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Reformation Sunday
Grace Evangelical Lutheran Church
Lakeland, FL
October 25, 2020

Jeremiah 31:31-34     
Psalm 46       
Romans 3:19-28       
John 8:31-36

Grace to you and peace from God and from our Lord and Savior, Jesus Christ. Amen.
Please pray with me – may the words of my mouth and the meditations of our hearts be acceptable in your sight O Lord, our Rock and our Redeemer. Amen.

Today is an important day in the church. It is Reformation Sunday. It is not a day that we “celebrate” – rather, it is a day that we “observe” -- one that we “remember.” And give honor to. Every year. So much of what I say today may be familiar to you as we take a look back on this important time in history.

We are mindful of the leaders of the Christian Church in the 1500’s who questioned and wondered and debated and prayed and waited and stretched and groaned and disagreed and co-labored and lived into the re-shaping and re-forming of the Church.

What is often termed “Reformation Day” was October 31, 1517 when Martin Luther, a Roman Catholic Augustinian brother, Brother Martin, nailed 95 Theses, that is 95 statements, to the door of the All Saints Church in Wittenburg. This was a common practice by which one announced that they wanted to be in conversation about the items listed. It could be compared to a post on Facebook where other folks can chime in. This singular action led to a decades-long – and some would say a centuries-long – and others would say an ongoing – conversation about what it means to be the Church of Christ.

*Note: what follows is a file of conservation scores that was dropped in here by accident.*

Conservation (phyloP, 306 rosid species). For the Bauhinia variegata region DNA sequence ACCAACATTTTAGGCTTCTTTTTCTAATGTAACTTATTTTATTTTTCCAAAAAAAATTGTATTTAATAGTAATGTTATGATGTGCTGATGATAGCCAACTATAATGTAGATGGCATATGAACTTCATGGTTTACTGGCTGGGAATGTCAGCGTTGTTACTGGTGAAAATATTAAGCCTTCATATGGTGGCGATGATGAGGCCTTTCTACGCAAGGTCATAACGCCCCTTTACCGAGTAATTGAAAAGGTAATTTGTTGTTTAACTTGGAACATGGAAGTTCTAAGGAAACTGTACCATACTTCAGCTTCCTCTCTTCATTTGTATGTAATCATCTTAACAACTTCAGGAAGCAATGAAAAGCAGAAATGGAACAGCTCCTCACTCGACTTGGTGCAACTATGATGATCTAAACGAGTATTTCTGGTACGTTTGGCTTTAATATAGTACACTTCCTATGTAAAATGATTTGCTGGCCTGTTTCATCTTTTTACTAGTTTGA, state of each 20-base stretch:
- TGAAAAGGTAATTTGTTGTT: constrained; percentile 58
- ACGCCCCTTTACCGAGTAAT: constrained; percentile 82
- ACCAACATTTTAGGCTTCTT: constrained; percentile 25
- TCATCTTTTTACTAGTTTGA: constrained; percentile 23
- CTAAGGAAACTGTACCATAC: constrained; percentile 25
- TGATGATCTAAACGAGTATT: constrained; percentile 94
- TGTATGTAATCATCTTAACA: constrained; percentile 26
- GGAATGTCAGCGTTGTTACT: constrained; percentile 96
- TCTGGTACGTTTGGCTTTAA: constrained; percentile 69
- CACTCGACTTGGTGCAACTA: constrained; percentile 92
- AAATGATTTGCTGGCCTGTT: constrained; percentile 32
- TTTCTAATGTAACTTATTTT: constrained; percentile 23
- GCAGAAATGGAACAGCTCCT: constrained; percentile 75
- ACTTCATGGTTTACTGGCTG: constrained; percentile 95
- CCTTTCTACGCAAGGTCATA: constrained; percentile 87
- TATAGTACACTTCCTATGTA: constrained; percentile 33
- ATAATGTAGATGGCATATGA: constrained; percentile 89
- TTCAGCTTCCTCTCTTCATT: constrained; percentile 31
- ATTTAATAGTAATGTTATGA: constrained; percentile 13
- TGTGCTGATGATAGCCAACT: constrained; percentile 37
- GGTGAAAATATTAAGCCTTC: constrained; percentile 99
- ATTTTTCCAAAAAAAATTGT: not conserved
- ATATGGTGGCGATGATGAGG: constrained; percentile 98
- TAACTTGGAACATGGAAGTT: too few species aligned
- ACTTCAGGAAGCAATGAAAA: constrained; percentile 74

Luther’s ideas were not revolutionary. They had been spoken before by others in the Christian Church, but the early 1500’s were a perfect time – political leaders were in flux, the intertwining of the Church with the secular leaders was unmistakable, there was a social shift from a centralized government to a more localized focus, urban areas were growing as society began a shift away from feudal life, local leaders had more influence and then there was this new technology that made it easier for news to get out more quickly and accurately – the printing press. A perfect storm, if you will, a storm by which the Church was significantly re-formed for all time and a time that marked the beginning of a reformation that continues today. A time of the Church persistently pushing forward into new areas and new ministries in spite of the understandable pull to get back to the way things had always been before. The Church moving forward because of the leading of the Holy Spirit – the guiding of the Holy Spirit, the inspiring of the Holy Spirit. The Church was being re-formed. And the Christian Church continues to be reformed through the power of the Holy Spirit.

The text for our consideration today is from Isaiah 43:18-19 –

“Do not remember the former things nor dwell on the things of old. I am about to do a new thing: now it springs forth – do you not perceive it? I will make a way in the wilderness and rivers in the desert.”

The prophet Isaiah was speaking to the people of God who were a defeated and conquered people – they had been marched into exile some 600 miles away from their home, all that was familiar, all that was comfortable, all that was “home” continued only in their memories. But God promised restoration time after time, through prophet after prophet and Isaiah nailed it – watch! it’s happening! open your eyes! see it!